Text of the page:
Broker suspended, fined for impersonating rival with online sex ads
Cyberbullying has officially hit Wall Street.
When Edward Jones broker Paul Betenbaugh in California wanted to exact revenge on a rival, he went too far. He impersonated the competitor and posted ads on the Internet that solicited men for sexual encounters, according to his settlement with FINRA. The ads included the other broker’s business cell phone number, resulting in a number of unwanted calls and text messages, the regulator said.
While Betenbaugh’s alleged conduct didn’t involve the sale of securities, FINRA sanctioned him for violating a rule that states brokers must act ethically. Without admitting or denying the allegations, Betenbaugh agreed to pay a $7,500 fine and serve a three-month suspension from associating with any FINRA-registered firm.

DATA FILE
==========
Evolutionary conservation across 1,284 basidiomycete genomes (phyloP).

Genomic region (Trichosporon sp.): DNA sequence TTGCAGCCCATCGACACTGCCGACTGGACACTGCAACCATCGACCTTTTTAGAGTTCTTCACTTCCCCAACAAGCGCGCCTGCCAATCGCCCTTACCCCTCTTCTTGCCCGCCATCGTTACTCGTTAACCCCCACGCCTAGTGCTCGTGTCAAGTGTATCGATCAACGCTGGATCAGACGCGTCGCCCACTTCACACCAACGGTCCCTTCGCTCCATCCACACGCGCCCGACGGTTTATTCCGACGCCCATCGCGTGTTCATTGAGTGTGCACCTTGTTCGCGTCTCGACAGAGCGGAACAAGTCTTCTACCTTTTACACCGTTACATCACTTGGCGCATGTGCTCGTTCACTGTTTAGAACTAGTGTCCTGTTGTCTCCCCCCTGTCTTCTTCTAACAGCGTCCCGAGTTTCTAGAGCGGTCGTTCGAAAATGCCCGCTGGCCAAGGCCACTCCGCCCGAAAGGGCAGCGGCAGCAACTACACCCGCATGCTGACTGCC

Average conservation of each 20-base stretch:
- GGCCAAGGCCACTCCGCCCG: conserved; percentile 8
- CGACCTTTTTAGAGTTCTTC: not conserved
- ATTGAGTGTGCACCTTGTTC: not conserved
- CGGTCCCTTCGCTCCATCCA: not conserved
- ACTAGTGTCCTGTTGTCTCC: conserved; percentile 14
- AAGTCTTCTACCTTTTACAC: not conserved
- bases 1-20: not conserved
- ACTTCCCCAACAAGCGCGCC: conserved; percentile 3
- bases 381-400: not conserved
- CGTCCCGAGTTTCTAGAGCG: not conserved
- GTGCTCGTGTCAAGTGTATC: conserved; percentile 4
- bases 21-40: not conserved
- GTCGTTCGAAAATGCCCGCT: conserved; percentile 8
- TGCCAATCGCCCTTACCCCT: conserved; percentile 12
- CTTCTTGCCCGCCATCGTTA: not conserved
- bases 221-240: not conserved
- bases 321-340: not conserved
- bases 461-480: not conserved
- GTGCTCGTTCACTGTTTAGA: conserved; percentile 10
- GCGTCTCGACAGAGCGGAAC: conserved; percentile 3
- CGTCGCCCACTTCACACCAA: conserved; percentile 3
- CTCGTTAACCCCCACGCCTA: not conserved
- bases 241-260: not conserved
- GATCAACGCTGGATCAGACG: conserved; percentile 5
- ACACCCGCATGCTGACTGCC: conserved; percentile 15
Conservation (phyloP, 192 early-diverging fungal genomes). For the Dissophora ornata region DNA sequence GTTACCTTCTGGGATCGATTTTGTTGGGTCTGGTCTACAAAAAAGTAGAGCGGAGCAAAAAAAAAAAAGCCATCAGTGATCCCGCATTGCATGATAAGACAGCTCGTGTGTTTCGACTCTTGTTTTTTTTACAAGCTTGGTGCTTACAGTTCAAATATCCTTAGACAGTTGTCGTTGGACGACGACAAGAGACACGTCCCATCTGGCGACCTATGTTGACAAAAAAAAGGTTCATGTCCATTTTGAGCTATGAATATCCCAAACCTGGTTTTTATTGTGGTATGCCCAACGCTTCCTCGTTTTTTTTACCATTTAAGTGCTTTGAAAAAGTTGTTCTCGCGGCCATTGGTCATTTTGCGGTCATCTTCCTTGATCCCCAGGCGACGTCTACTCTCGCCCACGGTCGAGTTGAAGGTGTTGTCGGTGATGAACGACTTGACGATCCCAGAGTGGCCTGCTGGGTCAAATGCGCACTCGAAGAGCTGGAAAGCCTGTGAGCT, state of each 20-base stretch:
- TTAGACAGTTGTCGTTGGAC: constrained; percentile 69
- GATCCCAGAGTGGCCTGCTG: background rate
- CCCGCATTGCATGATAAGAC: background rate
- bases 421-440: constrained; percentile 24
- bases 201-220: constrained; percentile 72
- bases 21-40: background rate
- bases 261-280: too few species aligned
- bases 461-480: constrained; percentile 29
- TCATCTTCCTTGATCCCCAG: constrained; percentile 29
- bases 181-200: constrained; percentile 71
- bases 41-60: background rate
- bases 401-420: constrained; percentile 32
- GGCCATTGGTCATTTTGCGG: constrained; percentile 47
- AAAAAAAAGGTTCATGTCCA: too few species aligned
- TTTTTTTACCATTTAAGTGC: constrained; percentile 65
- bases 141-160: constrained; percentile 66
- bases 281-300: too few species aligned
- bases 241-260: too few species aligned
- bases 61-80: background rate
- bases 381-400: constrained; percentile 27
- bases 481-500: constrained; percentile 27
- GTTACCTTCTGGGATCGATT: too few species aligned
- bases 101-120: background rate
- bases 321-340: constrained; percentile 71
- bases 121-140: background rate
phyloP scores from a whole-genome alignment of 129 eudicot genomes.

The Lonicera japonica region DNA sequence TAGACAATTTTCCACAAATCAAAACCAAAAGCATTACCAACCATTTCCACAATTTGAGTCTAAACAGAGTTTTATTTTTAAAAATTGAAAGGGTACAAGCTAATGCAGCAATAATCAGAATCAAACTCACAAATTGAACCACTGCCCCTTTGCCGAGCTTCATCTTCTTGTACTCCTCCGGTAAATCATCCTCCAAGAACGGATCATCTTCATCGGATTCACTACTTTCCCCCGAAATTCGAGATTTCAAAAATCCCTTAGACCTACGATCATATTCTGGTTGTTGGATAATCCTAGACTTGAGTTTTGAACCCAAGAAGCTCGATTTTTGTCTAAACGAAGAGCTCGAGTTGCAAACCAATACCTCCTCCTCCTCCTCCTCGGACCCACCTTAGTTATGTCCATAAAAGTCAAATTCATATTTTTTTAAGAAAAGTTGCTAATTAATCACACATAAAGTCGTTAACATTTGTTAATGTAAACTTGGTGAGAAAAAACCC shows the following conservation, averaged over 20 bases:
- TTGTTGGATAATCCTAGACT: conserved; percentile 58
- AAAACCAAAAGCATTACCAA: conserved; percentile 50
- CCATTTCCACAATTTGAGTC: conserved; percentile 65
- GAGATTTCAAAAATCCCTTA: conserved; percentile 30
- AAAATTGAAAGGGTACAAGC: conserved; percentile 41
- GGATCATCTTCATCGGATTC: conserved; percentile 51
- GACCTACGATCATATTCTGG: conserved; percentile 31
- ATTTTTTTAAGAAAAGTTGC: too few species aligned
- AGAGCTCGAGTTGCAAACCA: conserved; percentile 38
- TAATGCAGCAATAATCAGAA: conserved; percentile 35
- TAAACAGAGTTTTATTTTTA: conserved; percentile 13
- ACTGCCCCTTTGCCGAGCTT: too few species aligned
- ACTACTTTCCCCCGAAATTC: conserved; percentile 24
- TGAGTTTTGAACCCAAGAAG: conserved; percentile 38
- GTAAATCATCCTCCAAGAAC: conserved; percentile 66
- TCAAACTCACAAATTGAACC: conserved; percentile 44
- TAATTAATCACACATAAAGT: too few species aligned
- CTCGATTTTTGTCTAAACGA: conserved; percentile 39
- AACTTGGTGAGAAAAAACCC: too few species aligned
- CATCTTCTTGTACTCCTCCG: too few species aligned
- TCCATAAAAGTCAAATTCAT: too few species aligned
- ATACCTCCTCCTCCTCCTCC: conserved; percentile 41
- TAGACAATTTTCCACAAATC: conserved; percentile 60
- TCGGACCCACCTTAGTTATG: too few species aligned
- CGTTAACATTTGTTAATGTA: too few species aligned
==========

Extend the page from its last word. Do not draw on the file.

According to The Sacramento Bee, Betenbaugh placed the ads because he thought the rival broker had stolen a client.
Betenbaugh's attorney, Christopher Aguilar of Aguilar Legal and Business Consulting Group, did not return email and voice messages seeking comment.
The alleged misconduct, which occurred in September and October of 2015, resulted in his termination from his firm, FINRA said. While the settlement does not name his employer at the time, BrokerCheck records show that he worked at Edward Jones from September 2006 to February 2016.
John Boul, a spokesman for Edward Jones, declined to comment on the matter due to pending litigation.